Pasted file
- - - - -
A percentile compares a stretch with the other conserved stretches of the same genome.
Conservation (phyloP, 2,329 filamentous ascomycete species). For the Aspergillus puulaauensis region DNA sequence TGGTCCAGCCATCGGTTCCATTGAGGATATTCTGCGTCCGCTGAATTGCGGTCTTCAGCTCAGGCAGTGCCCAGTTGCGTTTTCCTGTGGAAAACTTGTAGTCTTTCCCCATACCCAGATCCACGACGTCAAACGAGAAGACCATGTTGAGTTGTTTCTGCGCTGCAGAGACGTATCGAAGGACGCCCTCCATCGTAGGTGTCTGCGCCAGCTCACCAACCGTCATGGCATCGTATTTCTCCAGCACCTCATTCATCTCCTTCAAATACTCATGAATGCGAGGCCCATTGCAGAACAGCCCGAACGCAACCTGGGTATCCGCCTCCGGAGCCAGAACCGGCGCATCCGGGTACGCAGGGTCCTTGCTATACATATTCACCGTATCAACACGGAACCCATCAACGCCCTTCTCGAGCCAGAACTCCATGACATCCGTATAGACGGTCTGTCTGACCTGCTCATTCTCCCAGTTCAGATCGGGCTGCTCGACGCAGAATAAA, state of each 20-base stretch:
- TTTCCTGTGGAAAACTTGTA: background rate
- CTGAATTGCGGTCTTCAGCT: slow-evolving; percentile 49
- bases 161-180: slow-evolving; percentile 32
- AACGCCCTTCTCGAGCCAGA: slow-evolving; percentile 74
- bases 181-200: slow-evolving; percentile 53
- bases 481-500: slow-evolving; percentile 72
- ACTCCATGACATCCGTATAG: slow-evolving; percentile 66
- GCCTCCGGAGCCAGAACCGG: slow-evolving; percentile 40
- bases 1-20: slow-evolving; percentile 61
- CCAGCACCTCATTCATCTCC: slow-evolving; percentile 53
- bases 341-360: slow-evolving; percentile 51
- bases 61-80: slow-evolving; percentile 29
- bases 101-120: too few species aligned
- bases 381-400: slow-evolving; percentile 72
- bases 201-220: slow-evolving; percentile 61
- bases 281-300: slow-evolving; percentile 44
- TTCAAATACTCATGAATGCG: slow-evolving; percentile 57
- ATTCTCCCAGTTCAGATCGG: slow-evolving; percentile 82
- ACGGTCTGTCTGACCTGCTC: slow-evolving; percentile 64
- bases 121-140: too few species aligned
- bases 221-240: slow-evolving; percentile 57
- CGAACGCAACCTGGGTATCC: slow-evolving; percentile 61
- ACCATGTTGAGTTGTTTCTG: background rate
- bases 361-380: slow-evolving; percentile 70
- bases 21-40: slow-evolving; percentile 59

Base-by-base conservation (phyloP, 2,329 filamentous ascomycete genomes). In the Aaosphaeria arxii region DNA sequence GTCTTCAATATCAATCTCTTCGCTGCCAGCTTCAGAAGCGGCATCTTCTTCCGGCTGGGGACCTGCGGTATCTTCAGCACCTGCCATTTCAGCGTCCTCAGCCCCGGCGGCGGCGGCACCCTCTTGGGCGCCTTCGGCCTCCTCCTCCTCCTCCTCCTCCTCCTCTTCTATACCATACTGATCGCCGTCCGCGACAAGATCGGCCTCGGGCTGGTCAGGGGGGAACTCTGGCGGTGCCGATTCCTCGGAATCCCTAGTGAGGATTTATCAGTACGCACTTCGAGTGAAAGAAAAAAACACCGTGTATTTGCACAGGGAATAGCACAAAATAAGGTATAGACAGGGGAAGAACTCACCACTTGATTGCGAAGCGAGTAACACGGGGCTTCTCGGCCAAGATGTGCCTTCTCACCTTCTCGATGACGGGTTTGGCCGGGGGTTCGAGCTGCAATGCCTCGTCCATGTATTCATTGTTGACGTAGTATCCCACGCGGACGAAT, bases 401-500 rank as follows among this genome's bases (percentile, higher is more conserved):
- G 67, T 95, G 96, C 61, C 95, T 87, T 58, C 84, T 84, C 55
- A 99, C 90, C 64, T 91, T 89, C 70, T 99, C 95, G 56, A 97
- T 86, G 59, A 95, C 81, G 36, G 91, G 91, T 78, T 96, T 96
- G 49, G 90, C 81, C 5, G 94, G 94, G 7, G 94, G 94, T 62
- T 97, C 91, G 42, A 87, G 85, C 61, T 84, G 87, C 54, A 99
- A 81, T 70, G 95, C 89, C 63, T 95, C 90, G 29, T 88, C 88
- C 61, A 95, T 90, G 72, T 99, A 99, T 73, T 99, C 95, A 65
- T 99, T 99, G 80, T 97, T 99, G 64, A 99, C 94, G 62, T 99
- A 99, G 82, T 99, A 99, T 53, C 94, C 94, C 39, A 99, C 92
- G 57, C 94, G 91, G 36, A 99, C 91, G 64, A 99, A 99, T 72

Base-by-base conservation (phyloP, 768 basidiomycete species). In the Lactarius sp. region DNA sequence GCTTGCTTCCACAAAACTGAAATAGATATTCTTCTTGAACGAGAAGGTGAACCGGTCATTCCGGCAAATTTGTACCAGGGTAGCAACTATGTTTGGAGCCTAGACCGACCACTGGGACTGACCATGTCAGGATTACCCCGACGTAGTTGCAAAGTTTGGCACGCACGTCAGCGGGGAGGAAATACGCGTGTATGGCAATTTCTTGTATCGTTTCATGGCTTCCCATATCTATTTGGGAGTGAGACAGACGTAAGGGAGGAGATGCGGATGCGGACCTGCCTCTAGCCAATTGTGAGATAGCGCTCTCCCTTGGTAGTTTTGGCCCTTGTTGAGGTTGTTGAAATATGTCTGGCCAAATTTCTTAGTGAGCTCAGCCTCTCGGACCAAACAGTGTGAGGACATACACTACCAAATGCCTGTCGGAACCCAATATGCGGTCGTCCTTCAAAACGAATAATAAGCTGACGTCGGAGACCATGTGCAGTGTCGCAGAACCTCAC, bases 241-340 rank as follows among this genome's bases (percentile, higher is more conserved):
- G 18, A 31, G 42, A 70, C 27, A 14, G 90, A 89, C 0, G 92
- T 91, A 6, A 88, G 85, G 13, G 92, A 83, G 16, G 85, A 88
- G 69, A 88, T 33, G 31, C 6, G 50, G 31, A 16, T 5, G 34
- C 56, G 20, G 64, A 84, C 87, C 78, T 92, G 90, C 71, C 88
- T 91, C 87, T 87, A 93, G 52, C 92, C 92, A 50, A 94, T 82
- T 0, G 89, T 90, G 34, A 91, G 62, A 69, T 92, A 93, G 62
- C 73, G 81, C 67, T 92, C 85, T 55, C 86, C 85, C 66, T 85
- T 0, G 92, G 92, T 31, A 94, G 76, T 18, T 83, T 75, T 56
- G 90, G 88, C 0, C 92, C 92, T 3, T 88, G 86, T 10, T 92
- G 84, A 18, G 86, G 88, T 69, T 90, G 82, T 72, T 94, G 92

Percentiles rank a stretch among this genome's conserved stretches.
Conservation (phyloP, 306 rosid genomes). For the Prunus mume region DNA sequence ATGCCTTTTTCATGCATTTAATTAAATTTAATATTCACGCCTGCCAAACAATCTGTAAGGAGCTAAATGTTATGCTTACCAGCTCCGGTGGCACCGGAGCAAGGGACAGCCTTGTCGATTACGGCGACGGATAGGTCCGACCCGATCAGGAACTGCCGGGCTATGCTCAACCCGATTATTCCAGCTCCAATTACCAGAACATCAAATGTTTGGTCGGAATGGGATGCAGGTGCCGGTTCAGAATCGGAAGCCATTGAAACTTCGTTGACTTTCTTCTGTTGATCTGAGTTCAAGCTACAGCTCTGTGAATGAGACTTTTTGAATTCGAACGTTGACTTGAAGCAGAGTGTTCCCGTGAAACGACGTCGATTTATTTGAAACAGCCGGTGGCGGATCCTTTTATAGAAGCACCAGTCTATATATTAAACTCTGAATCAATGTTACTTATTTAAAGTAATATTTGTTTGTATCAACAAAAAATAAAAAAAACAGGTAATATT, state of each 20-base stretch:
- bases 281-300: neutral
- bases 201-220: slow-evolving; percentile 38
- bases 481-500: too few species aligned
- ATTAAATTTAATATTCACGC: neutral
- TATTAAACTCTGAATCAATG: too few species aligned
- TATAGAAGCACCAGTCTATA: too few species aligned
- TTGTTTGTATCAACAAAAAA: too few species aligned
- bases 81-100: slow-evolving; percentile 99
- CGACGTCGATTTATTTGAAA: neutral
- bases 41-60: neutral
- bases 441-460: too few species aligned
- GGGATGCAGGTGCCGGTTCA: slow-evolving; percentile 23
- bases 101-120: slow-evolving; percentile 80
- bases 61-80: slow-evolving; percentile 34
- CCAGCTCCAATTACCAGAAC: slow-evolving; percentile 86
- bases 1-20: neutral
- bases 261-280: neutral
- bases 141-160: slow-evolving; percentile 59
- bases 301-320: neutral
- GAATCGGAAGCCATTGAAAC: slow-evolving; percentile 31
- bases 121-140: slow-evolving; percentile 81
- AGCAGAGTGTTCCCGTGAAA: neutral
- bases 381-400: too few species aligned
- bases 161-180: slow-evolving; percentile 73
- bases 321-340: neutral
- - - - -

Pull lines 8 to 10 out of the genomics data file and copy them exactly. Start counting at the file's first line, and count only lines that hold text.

- bases 481-500: slow-evolving; percentile 72
- ACTCCATGACATCCGTATAG: slow-evolving; percentile 66
- GCCTCCGGAGCCAGAACCGG: slow-evolving; percentile 40